Re: Poll: global buffers (another long one)

From: Del (
Date: 07/21/01

With all the responses, several have stated that using global variables (or
other global stuff) is tought to be bad and lazy coding. Each comment
someone elses thoughts.
Ok, here is my thoughts on that. First off, I have noticed I have to pay more
attention to the globals and ensure I don't overwrite them. This does not
seem to be lazy coding on my part, since I have to pay more attention to what
I am doing.
Second, not all buffers are globals. Those 'general' buffers that
can be used throughout are used for general thing to fill a buffer and
send that buffer off (example, send_to_char). Being that global buffer is only
passing off the data to another function rather than holding the data for
another fuction!
Third, there has been mention that using globals takes up memory. DUH!!!
I can see if you declare a global and only use it once in a great while that
it would be a concern about it taking up space that other variables could be
using. However, in this case the global 'buf' is used over and over. It
appears to me to be a hell of a lot more efficient to declare it once and
be done with it, rather than delcare it over and over. Lets take a case of
several people fighting a mob. How many times is the hit function called?
When the functions send the fight messages to the characters, how often
would a local buffer be allocated and released? (hint: ALOT!) Now why would
this be considered bad coding to use a global in an instance like this?

Now I personally would have to disagree with those who have been told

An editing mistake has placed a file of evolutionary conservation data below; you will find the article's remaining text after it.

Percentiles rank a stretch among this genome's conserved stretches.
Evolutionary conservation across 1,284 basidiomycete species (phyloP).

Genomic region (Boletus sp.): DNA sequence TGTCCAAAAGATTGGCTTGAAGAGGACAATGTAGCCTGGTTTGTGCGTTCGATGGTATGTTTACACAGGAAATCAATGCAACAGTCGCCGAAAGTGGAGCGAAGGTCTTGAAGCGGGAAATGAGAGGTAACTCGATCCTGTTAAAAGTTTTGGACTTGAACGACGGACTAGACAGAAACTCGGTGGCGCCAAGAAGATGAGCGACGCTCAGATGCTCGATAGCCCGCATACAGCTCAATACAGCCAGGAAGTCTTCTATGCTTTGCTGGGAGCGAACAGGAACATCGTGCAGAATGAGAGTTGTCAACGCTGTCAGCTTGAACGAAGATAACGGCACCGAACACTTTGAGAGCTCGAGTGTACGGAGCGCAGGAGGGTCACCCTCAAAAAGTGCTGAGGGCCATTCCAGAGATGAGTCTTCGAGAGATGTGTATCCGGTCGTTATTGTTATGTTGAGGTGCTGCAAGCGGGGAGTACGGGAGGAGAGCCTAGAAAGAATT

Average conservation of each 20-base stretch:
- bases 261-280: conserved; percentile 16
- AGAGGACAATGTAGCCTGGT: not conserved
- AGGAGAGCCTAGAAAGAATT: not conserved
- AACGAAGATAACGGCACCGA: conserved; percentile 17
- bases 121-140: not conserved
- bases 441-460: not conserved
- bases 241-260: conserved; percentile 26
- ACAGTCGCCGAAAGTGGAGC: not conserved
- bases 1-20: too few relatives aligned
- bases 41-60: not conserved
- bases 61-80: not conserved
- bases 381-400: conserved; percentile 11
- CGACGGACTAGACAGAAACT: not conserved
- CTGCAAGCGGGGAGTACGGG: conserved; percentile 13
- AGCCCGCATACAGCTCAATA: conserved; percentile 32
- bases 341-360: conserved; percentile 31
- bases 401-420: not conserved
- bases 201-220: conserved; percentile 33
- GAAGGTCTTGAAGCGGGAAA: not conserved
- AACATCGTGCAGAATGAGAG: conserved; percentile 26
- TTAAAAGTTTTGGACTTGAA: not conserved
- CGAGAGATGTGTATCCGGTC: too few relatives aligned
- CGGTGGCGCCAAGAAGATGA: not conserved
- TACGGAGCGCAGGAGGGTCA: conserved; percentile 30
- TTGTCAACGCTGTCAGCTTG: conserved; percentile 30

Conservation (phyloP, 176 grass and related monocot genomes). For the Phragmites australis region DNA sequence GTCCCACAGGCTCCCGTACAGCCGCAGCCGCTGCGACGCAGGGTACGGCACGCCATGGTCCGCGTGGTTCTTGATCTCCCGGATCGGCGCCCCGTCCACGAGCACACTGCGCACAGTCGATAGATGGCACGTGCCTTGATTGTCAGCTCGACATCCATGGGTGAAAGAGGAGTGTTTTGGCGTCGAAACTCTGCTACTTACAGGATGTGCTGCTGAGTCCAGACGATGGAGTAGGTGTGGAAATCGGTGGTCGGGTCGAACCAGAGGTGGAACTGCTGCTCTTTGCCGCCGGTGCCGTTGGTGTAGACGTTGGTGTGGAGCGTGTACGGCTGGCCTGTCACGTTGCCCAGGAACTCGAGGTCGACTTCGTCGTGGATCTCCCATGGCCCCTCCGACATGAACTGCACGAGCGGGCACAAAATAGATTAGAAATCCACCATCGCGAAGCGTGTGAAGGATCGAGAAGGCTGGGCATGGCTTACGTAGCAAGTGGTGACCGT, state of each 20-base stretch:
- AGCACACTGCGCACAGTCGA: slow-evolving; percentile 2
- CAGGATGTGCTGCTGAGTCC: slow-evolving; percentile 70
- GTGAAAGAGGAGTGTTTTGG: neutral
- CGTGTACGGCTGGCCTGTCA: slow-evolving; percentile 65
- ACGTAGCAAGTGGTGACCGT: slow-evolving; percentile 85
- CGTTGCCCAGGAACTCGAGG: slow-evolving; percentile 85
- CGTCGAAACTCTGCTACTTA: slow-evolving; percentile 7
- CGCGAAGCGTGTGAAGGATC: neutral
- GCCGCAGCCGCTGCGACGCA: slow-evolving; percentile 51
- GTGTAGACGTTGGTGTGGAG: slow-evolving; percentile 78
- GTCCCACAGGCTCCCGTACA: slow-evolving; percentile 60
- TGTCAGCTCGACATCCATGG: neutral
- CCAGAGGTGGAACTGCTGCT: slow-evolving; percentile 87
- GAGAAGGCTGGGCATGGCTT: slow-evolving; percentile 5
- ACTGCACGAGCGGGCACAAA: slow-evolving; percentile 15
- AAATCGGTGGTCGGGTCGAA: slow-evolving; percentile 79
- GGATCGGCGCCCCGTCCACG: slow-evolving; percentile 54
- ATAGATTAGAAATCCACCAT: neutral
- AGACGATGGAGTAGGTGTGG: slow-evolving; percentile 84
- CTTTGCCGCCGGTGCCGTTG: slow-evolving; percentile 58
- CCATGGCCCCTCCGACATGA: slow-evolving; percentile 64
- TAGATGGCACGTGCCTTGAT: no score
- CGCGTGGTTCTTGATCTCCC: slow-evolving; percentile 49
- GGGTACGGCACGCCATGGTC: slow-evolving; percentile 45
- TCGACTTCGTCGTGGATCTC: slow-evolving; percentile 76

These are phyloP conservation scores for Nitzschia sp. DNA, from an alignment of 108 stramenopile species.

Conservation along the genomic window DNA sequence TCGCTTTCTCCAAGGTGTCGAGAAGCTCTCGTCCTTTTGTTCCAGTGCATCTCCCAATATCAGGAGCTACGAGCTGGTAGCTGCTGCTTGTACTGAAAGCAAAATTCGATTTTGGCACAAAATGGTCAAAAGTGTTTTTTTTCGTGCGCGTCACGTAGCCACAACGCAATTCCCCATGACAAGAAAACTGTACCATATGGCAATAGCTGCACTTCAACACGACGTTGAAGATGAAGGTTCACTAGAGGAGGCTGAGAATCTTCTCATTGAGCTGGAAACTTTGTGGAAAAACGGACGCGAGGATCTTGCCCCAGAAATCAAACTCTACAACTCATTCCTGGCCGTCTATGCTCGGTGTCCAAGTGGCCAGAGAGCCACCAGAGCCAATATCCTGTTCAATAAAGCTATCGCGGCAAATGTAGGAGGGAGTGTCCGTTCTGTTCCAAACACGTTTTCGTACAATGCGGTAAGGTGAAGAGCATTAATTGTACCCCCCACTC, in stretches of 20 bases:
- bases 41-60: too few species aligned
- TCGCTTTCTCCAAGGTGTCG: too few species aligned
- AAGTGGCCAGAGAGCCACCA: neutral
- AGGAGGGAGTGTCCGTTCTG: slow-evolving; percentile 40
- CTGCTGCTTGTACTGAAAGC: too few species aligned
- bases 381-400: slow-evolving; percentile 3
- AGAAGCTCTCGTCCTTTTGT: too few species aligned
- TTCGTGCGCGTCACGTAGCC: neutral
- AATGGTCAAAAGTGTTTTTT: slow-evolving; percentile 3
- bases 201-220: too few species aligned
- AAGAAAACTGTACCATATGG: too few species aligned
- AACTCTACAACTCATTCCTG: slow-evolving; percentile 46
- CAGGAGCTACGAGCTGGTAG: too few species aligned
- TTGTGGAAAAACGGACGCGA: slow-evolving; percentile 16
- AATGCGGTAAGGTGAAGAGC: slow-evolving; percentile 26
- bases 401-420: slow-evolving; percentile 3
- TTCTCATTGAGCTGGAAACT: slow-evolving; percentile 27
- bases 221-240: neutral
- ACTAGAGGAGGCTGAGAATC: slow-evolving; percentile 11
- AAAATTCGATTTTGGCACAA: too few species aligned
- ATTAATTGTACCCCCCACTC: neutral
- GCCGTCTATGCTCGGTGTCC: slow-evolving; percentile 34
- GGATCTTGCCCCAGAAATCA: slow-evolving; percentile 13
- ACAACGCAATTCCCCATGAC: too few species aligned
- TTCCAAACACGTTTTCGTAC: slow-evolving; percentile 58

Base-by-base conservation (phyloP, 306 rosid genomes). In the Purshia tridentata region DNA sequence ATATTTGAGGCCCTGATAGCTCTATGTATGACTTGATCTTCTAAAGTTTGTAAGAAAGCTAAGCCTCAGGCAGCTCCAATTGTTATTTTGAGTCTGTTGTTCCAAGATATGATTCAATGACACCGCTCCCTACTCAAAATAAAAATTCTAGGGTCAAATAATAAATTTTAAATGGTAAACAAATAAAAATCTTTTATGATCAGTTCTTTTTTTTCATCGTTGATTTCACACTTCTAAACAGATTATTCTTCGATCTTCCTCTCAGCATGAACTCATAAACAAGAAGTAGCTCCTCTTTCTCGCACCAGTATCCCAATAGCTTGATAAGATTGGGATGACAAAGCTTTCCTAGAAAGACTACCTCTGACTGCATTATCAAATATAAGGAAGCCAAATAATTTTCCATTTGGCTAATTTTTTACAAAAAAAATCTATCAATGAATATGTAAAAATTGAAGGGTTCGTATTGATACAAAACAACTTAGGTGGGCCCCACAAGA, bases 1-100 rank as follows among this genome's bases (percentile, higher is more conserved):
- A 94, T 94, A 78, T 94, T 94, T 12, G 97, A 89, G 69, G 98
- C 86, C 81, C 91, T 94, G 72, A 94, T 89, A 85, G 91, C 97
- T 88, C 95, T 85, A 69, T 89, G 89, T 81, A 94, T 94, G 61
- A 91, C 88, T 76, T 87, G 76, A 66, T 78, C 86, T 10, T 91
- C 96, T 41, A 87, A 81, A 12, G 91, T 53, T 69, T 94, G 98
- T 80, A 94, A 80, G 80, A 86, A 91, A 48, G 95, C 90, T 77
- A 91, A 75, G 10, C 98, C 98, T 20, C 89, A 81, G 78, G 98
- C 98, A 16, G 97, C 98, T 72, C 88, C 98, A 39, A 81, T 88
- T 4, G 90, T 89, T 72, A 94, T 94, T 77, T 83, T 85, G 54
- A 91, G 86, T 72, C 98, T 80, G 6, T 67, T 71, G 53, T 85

that using globals is bad coding. It is bad coding if you do not use them
properly. I am not trying to say anyone out there is a 'bad' coder, but if
the coder does not pay attention to what he/she is doing with the globals
and why they declare them it can be bad coding. Just because the general
rule is not to do something, the more experinced coders will realize that
thier use can benefit thier code. I think the global buffers in Circle are
a perfect example of good use of them.
My only problem with them would be determining (in a long function with lots
of variables/buffers) which one is supposed to be used. But that is not
the fault of what buffer (global/local or typing in the right buf), it is my
own stupidity if I forget what I am doing or misstype it. So if there is a
problem with overwriting the buffer I can find out where the problem is fairly
quickly because I know where I was just working. Someone mentioned that
tracking down the problem would be difficult. It would be if you didn't test
your code before you committed your changes for good.
It all boils down to coding techniques! Do you pay attention to what you're
doing? Do you test fully your functions? Do you make backups?
Ok.. Sorry for it being so long, but some of the comments to me were
overrated and based on teachings and words of others.

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